The following is something I originally wrote in a reply to this post
on another topic. After I posted, I had second thoughts as my reply went fairly far off the original topic, so here it is (I inserted the bracketed word to the quote for clarity):
To be brutally honest, I have few models of my own! My use of SketchUp has always been focused on slowly designing the Tiny Home on Wheels I hope to someday build. It’s far from finished, in fact it’s already gone through 3 fundamental re-designs.
My actual SketchUp work has been mostly when I see something - a technique or feature - that I think I’ll actually use in my Tiny Home modeling.
For example, I learned Dynamic Components while trying to model angle iron back when I thought I’d commision a custom trailer, then in more depth when I was impressed by one trailer manufacturer’s design and I modeled it using Dynamic Components to allow the user to choose a standard length, custom width, custom fore/aft placement of the wheels/axles, and some of their optional add-ons. I never completed it as somebody else came out with a file with separate components for each length/width variation - and that was enough for my modeling purposes!
More recently, I started modeling a murphy Bed/Desk combination that I eventually built and am now using - as in right now, entering this reply! But I didn’t complete it in SketchUp. The hardware package I ordered came with a complete set of plans, and I discovered Fusion360 (my recommendation for people who really need a parametric modeler.) It was far easier to use Fusion360 to model - from those plans - the bed, then alter it to my specifications (I added space for a 6" shelf at bed height.) Especially easy was the rotation of the bed in the housing, and the desktop hanging from the sides of the bed. No fooling around with the axes and figuring angles - just add a couple of “joints” and constrain their movement!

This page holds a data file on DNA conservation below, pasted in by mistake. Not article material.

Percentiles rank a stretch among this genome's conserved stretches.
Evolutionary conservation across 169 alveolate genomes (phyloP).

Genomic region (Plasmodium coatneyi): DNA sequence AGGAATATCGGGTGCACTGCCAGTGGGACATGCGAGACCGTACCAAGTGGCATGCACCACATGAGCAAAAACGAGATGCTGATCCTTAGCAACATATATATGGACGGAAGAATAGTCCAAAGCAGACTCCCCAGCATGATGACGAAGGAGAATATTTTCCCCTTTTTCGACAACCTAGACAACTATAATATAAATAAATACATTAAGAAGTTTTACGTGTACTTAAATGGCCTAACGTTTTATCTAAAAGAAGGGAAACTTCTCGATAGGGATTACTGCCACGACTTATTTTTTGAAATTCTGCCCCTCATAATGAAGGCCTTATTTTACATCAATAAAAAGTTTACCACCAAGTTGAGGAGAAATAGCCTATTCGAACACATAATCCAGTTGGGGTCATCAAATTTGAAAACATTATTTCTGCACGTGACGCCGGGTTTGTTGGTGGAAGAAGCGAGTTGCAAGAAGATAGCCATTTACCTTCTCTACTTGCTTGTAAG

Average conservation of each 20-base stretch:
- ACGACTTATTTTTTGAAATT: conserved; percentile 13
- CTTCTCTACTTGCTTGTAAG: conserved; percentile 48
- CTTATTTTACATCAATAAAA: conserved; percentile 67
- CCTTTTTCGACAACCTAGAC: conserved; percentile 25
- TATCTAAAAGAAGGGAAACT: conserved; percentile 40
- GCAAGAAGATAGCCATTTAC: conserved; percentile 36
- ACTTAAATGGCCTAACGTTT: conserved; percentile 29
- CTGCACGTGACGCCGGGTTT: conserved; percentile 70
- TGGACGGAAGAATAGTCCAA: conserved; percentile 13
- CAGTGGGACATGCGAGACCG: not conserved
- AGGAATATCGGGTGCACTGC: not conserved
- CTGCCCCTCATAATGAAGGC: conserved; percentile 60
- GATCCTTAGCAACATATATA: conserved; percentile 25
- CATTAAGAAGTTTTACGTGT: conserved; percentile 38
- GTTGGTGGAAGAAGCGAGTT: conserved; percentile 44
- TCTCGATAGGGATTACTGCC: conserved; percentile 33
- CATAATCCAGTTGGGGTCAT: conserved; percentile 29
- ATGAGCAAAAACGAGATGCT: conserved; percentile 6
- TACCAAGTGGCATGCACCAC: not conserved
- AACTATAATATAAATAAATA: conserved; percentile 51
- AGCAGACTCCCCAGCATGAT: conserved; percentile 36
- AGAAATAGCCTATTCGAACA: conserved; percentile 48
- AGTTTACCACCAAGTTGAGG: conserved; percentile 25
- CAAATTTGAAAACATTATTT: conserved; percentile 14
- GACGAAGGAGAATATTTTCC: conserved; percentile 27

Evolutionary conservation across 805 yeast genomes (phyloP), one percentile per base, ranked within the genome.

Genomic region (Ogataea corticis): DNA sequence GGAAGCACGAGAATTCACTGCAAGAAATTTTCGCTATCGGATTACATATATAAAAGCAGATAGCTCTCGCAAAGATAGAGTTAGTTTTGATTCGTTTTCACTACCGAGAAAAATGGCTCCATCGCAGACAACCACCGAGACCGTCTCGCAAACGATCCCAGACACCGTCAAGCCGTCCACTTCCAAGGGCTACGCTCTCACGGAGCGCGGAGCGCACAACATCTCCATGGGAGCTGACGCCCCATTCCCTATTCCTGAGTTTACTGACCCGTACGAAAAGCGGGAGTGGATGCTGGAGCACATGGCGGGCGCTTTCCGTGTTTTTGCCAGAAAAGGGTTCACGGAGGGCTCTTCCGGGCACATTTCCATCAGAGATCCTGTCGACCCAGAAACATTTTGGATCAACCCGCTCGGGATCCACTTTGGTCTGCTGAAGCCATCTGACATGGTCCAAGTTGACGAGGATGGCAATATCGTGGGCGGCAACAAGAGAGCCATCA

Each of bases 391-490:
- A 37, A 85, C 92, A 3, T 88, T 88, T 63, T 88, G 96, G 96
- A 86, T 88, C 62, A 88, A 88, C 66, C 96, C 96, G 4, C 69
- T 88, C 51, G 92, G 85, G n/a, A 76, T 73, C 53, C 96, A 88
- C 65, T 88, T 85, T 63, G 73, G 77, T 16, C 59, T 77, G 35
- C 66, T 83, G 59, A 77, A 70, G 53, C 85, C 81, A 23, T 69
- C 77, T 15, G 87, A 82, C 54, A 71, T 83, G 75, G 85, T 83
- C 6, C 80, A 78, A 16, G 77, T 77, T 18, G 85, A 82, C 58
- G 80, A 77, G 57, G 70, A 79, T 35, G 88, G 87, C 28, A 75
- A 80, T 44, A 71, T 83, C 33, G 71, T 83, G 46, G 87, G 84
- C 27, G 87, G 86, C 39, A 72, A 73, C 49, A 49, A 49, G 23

One thing I almost added to the Gallery was my design for a “first-in, first-out”, 3D printed small battery dispenser (AA and AAA) that I designed to keep my many rechargeable batteries in good shape. But I did a wooden mockup which didn’t work well, then almost immediately found a cheap, already made solution.